Control task substitution in semiautomated driving: Does it matter what aspects are automated?

Author(s): Carsten, Oliver;1 Lai, Frank C. H.;1 Barnard, Yvonne;1 Jamson, A. Hamish;1 Merat, Natasha1
Year: 2012
Source: Human Factors: The Journal of the Human Factors and Ergonomics Society, vol. 54, no. 5, pp. 747–761
Publisher: SAGE Publications, Inc.
Author affiliation:
1Institute for Transport Studies, University of Leeds, Leeds LS2 9JT, United Kingdom, http://www.its.leeds.ac.uk/

The authors designed this study to show how driver attention to the road scene and engagement of a choice of secondary tasks are affected by the level of automation provided to assist or take over the basic task of vehicle control. The authors also designed the study to investigate the difference between support in longitudinal control and support in lateral control. There is comparatively little literature on the implications of automation for drivers’ engagement in the driving task and for their willingness to engage in nondriving-related activities. The authors conducted a study on a high-level driving simulator in which drivers experienced three levels of automation: manual driving; semiautomated driving, with either longitudinal or lateral control provided; and highly automated driving, with both longitudinal and lateral control provided. Drivers were free to pay attention to the roadway and traffic or to engage in a range of entertainment and grooming tasks. Engagement in the nondriving tasks increased from manual to semiautomated driving and increased further with highly automated driving. There were substantial differences in attention to the road and traffic between the two types of semiautomated driving. The literature on automation and the various task analyses of driving do not currently help to explain the effects that were found. Lateral support and longitudinal support may be the same in terms of levels of automation but appear to be regarded rather differently by drivers.

Constraint-based planning and control for safe, semiautonomous operation vehicles

Author(s): Anderson, Sterling J.;1 Karumanchi, Sisir B.;1 Iagnemma, Karl1
Year: 2012
Source: 2012 IEEE Intelligent Vehicles Symposium (IV)
Publisher: IEEE
Author affiliation:
1Department of Mechanical Engineering, Massachusetts Institute of Technology, Cambridge, MA 02139, United States, http://meche.mit.edu/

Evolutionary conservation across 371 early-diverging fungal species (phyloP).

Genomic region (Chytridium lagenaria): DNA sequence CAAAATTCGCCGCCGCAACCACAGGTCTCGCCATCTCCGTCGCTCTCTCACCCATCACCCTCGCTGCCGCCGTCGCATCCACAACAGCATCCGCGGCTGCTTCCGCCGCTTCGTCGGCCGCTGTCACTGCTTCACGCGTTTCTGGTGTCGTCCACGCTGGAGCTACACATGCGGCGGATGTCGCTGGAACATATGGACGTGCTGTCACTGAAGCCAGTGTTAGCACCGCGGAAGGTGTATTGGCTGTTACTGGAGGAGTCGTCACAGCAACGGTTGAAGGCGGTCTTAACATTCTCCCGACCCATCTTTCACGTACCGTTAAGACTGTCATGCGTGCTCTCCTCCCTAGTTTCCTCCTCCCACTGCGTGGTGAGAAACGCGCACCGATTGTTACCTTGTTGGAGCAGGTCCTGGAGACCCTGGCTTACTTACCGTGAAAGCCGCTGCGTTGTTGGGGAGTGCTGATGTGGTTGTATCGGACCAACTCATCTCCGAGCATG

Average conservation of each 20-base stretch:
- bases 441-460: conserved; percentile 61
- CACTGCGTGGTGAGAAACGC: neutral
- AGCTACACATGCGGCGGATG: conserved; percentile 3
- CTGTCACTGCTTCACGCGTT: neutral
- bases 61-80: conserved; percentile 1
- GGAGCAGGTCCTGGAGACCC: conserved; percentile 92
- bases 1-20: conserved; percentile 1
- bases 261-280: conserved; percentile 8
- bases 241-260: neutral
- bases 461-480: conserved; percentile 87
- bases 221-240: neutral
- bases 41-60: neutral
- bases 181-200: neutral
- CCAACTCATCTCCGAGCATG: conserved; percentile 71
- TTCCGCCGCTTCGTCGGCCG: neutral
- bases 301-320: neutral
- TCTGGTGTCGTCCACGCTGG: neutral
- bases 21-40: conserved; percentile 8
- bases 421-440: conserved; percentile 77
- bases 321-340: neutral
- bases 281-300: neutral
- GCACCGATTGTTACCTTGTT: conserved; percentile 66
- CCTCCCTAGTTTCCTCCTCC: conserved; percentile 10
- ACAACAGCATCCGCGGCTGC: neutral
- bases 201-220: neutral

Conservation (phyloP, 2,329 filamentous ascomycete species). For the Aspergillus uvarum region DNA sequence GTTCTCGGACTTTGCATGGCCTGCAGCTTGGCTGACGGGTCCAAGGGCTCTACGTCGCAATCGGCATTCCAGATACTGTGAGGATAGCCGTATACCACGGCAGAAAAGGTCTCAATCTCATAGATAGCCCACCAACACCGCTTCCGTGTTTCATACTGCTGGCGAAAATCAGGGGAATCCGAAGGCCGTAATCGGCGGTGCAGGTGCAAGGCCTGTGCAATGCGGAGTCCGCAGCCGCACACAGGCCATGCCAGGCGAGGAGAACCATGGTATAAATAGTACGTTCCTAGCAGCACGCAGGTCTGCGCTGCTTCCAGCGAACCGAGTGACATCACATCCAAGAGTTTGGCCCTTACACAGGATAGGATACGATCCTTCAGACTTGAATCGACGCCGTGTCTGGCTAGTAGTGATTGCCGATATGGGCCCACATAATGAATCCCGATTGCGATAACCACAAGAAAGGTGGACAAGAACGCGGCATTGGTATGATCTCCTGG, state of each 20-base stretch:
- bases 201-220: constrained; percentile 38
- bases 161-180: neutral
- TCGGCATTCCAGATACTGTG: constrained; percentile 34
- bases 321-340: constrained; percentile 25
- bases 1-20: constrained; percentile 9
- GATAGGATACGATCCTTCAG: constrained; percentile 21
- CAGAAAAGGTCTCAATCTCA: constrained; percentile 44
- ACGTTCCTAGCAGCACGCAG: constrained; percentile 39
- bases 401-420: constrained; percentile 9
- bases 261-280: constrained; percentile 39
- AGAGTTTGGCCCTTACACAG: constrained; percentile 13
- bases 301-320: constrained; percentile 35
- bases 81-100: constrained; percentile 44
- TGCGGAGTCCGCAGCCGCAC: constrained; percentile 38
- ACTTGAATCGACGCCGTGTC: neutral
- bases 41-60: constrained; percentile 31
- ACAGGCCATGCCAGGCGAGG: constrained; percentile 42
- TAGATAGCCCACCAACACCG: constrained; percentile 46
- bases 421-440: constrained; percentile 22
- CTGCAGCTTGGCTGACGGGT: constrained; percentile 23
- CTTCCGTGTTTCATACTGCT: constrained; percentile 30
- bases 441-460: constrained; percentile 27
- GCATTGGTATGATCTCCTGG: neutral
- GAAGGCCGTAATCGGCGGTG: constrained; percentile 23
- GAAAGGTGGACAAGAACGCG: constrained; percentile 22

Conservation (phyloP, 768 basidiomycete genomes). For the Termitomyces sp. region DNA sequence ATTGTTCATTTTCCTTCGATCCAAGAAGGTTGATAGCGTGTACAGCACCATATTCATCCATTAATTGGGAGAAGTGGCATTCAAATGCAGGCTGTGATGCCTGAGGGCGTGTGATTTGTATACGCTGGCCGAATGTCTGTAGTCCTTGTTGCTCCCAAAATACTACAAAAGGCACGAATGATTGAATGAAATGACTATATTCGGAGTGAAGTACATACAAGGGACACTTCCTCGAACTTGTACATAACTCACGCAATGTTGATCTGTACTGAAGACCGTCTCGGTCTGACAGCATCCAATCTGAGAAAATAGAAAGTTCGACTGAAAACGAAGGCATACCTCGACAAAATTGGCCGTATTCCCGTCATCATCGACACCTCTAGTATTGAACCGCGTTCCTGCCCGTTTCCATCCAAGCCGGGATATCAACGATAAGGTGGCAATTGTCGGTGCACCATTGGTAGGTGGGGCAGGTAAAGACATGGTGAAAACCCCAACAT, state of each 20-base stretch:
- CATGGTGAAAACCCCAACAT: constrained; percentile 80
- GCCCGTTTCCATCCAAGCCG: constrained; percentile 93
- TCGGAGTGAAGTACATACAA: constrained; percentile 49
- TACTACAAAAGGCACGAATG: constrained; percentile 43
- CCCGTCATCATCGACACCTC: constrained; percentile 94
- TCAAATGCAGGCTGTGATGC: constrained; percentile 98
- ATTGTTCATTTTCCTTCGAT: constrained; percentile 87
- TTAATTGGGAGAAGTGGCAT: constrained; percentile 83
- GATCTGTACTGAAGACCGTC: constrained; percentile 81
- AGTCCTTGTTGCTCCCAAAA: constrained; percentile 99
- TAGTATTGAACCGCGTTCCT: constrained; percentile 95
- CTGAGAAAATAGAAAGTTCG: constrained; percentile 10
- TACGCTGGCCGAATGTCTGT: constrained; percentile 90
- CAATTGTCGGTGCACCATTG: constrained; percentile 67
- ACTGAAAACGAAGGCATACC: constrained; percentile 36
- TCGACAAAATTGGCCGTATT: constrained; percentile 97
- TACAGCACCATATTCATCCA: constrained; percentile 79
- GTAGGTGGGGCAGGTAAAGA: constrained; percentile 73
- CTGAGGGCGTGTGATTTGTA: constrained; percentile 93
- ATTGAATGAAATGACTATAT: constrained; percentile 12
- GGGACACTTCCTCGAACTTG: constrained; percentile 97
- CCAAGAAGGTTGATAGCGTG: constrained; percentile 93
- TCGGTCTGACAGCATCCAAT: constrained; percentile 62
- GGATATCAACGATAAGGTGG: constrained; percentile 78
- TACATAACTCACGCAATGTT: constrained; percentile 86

The authors present a new approach to semiautonomous vehicle hazard avoidance and stability control, based on the design and selective enforcement of constraints. This differs from traditional approaches that rely on the planning and tracking of paths. This emphasis on constraints facilitates “minimally invasive” control for human–machine systems: Instead of forcing a human operator to follow an automation-determined path, the constraint-based approach identifies safe homotopies and allows the operator to navigate freely within them, introducing control action only as necessary to ensure that the vehicle does not violate safety constraints. The method evaluates candidate homotopies based on “restrictiveness,” rather than on traditional measures of path goodness, and designs and enforces requisite constraints on the human’s control commands to ensure that the vehicle never leaves the controllable subset of a desired homotopy. Identification of these homotopic classes in off-road environments is performed by using geometric constructs. The goodness of competing homotopies and their associated constraints is then characterized by using geometric heuristics. Finally, input limits satisfying homotopy and vehicle dynamic constraints are enforced by using threat-based feedback mechanisms to ensure that the vehicle avoids collisions and instability while preserving the human operator’s situational awareness and mental models. The methods developed in this work are shown in simulation and experimentally demonstrated in safe, high-speed teleoperation of an unmanned ground vehicle.

Internet-based shared control of vehicle steering when driver is under situation of tendency to accidents

Author(s): Zhong, Ming-En;1 Wu, Ping-Dong;2 Peng, Jun-Qiang3
Year: 2012
Source: Materials Science Forum, vol. 704–705, pp. 650–656
Publisher: Trans Tech Publications, Inc.
Author affiliations:
1Department of Mechanical Engineering, Xiamen University of Technology, Xiamen, China,
2School of Mechanical Engineering, Beijing Institute of Technology, Beijing, China,
3School of Mechanical and Electronic Engineering, Tianjin Polytechnic University, Tianjin, China,

Probability of traffic accidents grows when the driver’s environment has a tendency to cause accidents. The authors introduce a new vehicle model under Internet-based shared control technology, modeling toward the Internet-based shared control of the steering system. The authors simulated influence of the network transmission delay on the steering performance and created a closed-loop control circuit model. The authors put forward a systematic controller algorithm, the input of which gains range from the viewpoint of the sufficient condition for delay-dependent robust stability and steady-state error and design, and shows a dynamic, self-switching, delay-dependent robust controller. Simulation and experimental results show the validity of the proposed method.

Shared lateral control of a passenger car: Design on the basis of cybernetic driver model and H2-preview control

Author(s): Saleh, Louay;1 Chevrel, Philippe;1 Claveau, Fabien;1 Lafay, Jean-François;1 Mars, Franck1
Year: 2012
Source: Journal Européen des Systèmes Automatisés, vol. 46, no. 4–5, pp. 535–557
Publisher: Lavoisier
Author affiliation:
1IRCCyN, Institut de Recherche en Communications et Cybernétique Nantes, Ecole Centrale de Nantes, Nantes F-44321, France, http://www.irccyn.ec-nantes.fr/?lang=en